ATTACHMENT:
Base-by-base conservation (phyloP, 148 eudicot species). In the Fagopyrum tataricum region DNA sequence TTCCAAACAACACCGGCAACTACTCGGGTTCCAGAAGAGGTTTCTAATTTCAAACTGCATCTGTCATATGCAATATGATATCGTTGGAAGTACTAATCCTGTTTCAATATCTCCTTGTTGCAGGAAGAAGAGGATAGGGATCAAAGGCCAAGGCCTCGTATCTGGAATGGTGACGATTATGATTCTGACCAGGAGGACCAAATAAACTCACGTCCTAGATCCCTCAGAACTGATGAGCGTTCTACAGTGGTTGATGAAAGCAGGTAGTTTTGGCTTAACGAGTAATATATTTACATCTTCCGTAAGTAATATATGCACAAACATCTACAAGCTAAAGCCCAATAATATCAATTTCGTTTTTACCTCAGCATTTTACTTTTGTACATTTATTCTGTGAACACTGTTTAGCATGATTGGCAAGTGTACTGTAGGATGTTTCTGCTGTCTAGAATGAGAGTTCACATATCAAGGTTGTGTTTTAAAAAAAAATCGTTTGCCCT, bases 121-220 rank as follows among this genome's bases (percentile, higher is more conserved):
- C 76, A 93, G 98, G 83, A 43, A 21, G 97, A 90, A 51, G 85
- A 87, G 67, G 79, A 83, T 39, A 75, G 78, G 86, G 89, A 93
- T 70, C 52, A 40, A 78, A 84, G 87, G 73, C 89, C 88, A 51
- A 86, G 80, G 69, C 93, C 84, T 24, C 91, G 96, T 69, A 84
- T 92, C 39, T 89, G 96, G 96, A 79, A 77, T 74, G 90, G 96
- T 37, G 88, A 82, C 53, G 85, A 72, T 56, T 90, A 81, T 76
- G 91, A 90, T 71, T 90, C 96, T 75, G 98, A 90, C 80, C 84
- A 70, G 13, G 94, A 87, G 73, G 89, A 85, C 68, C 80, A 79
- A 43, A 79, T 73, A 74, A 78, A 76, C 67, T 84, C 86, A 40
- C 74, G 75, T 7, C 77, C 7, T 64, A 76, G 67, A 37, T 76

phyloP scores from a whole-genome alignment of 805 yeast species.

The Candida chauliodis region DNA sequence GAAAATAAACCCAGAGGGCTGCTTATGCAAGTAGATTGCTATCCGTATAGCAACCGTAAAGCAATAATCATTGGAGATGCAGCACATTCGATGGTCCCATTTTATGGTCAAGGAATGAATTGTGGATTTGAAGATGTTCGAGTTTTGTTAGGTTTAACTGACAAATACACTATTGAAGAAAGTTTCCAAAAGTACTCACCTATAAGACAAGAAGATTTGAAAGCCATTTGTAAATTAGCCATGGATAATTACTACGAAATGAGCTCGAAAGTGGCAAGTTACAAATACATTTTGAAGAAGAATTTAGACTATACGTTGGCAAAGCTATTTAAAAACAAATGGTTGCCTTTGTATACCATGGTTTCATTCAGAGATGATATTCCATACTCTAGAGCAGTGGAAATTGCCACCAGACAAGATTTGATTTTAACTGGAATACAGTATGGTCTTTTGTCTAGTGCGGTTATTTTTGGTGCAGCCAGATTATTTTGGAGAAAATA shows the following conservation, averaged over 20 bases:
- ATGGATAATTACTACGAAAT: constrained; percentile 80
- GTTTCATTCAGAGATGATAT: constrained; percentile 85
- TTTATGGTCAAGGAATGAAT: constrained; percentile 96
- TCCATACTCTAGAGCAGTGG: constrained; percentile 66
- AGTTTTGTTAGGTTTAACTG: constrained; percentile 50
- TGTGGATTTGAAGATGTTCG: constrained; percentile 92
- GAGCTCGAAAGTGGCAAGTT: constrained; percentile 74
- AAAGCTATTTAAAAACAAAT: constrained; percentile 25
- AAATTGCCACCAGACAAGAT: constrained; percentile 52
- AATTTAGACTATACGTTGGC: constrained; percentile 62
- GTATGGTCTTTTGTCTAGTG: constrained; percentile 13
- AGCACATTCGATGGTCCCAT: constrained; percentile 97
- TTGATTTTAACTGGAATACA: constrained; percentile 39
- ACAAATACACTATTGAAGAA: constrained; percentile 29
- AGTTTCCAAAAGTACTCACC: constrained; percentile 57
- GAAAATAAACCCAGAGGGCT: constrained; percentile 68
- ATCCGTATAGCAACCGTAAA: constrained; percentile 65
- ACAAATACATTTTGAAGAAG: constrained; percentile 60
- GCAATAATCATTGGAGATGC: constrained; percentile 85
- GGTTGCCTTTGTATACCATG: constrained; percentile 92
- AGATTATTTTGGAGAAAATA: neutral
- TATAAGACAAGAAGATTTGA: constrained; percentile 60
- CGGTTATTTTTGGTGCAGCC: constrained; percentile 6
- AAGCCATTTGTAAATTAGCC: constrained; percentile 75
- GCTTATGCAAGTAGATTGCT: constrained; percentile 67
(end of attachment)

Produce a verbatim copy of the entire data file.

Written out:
Base-by-base conservation (phyloP, 148 eudicot species). In the Fagopyrum tataricum region DNA sequence TTCCAAACAACACCGGCAACTACTCGGGTTCCAGAAGAGGTTTCTAATTTCAAACTGCATCTGTCATATGCAATATGATATCGTTGGAAGTACTAATCCTGTTTCAATATCTCCTTGTTGCAGGAAGAAGAGGATAGGGATCAAAGGCCAAGGCCTCGTATCTGGAATGGTGACGATTATGATTCTGACCAGGAGGACCAAATAAACTCACGTCCTAGATCCCTCAGAACTGATGAGCGTTCTACAGTGGTTGATGAAAGCAGGTAGTTTTGGCTTAACGAGTAATATATTTACATCTTCCGTAAGTAATATATGCACAAACATCTACAAGCTAAAGCCCAATAATATCAATTTCGTTTTTACCTCAGCATTTTACTTTTGTACATTTATTCTGTGAACACTGTTTAGCATGATTGGCAAGTGTACTGTAGGATGTTTCTGCTGTCTAGAATGAGAGTTCACATATCAAGGTTGTGTTTTAAAAAAAAATCGTTTGCCCT, bases 121-220 rank as follows among this genome's bases (percentile, higher is more conserved):
- C 76, A 93, G 98, G 83, A 43, A 21, G 97, A 90, A 51, G 85
- A 87, G 67, G 79, A 83, T 39, A 75, G 78, G 86, G 89, A 93
- T 70, C 52, A 40, A 78, A 84, G 87, G 73, C 89, C 88, A 51
- A 86, G 80, G 69, C 93, C 84, T 24, C 91, G 96, T 69, A 84
- T 92, C 39, T 89, G 96, G 96, A 79, A 77, T 74, G 90, G 96
- T 37, G 88, A 82, C 53, G 85, A 72, T 56, T 90, A 81, T 76
- G 91, A 90, T 71, T 90, C 96, T 75, G 98, A 90, C 80, C 84
- A 70, G 13, G 94, A 87, G 73, G 89, A 85, C 68, C 80, A 79
- A 43, A 79, T 73, A 74, A 78, A 76, C 67, T 84, C 86, A 40
- C 74, G 75, T 7, C 77, C 7, T 64, A 76, G 67, A 37, T 76

phyloP scores from a whole-genome alignment of 805 yeast species.

The Candida chauliodis region DNA sequence GAAAATAAACCCAGAGGGCTGCTTATGCAAGTAGATTGCTATCCGTATAGCAACCGTAAAGCAATAATCATTGGAGATGCAGCACATTCGATGGTCCCATTTTATGGTCAAGGAATGAATTGTGGATTTGAAGATGTTCGAGTTTTGTTAGGTTTAACTGACAAATACACTATTGAAGAAAGTTTCCAAAAGTACTCACCTATAAGACAAGAAGATTTGAAAGCCATTTGTAAATTAGCCATGGATAATTACTACGAAATGAGCTCGAAAGTGGCAAGTTACAAATACATTTTGAAGAAGAATTTAGACTATACGTTGGCAAAGCTATTTAAAAACAAATGGTTGCCTTTGTATACCATGGTTTCATTCAGAGATGATATTCCATACTCTAGAGCAGTGGAAATTGCCACCAGACAAGATTTGATTTTAACTGGAATACAGTATGGTCTTTTGTCTAGTGCGGTTATTTTTGGTGCAGCCAGATTATTTTGGAGAAAATA shows the following conservation, averaged over 20 bases:
- ATGGATAATTACTACGAAAT: constrained; percentile 80
- GTTTCATTCAGAGATGATAT: constrained; percentile 85
- TTTATGGTCAAGGAATGAAT: constrained; percentile 96
- TCCATACTCTAGAGCAGTGG: constrained; percentile 66
- AGTTTTGTTAGGTTTAACTG: constrained; percentile 50
- TGTGGATTTGAAGATGTTCG: constrained; percentile 92
- GAGCTCGAAAGTGGCAAGTT: constrained; percentile 74
- AAAGCTATTTAAAAACAAAT: constrained; percentile 25
- AAATTGCCACCAGACAAGAT: constrained; percentile 52
- AATTTAGACTATACGTTGGC: constrained; percentile 62
- GTATGGTCTTTTGTCTAGTG: constrained; percentile 13
- AGCACATTCGATGGTCCCAT: constrained; percentile 97
- TTGATTTTAACTGGAATACA: constrained; percentile 39
- ACAAATACACTATTGAAGAA: constrained; percentile 29
- AGTTTCCAAAAGTACTCACC: constrained; percentile 57
- GAAAATAAACCCAGAGGGCT: constrained; percentile 68
- ATCCGTATAGCAACCGTAAA: constrained; percentile 65
- ACAAATACATTTTGAAGAAG: constrained; percentile 60
- GCAATAATCATTGGAGATGC: constrained; percentile 85
- GGTTGCCTTTGTATACCATG: constrained; percentile 92
- AGATTATTTTGGAGAAAATA: neutral
- TATAAGACAAGAAGATTTGA: constrained; percentile 60
- CGGTTATTTTTGGTGCAGCC: constrained; percentile 6
- AAGCCATTTGTAAATTAGCC: constrained; percentile 75
- GCTTATGCAAGTAGATTGCT: constrained; percentile 67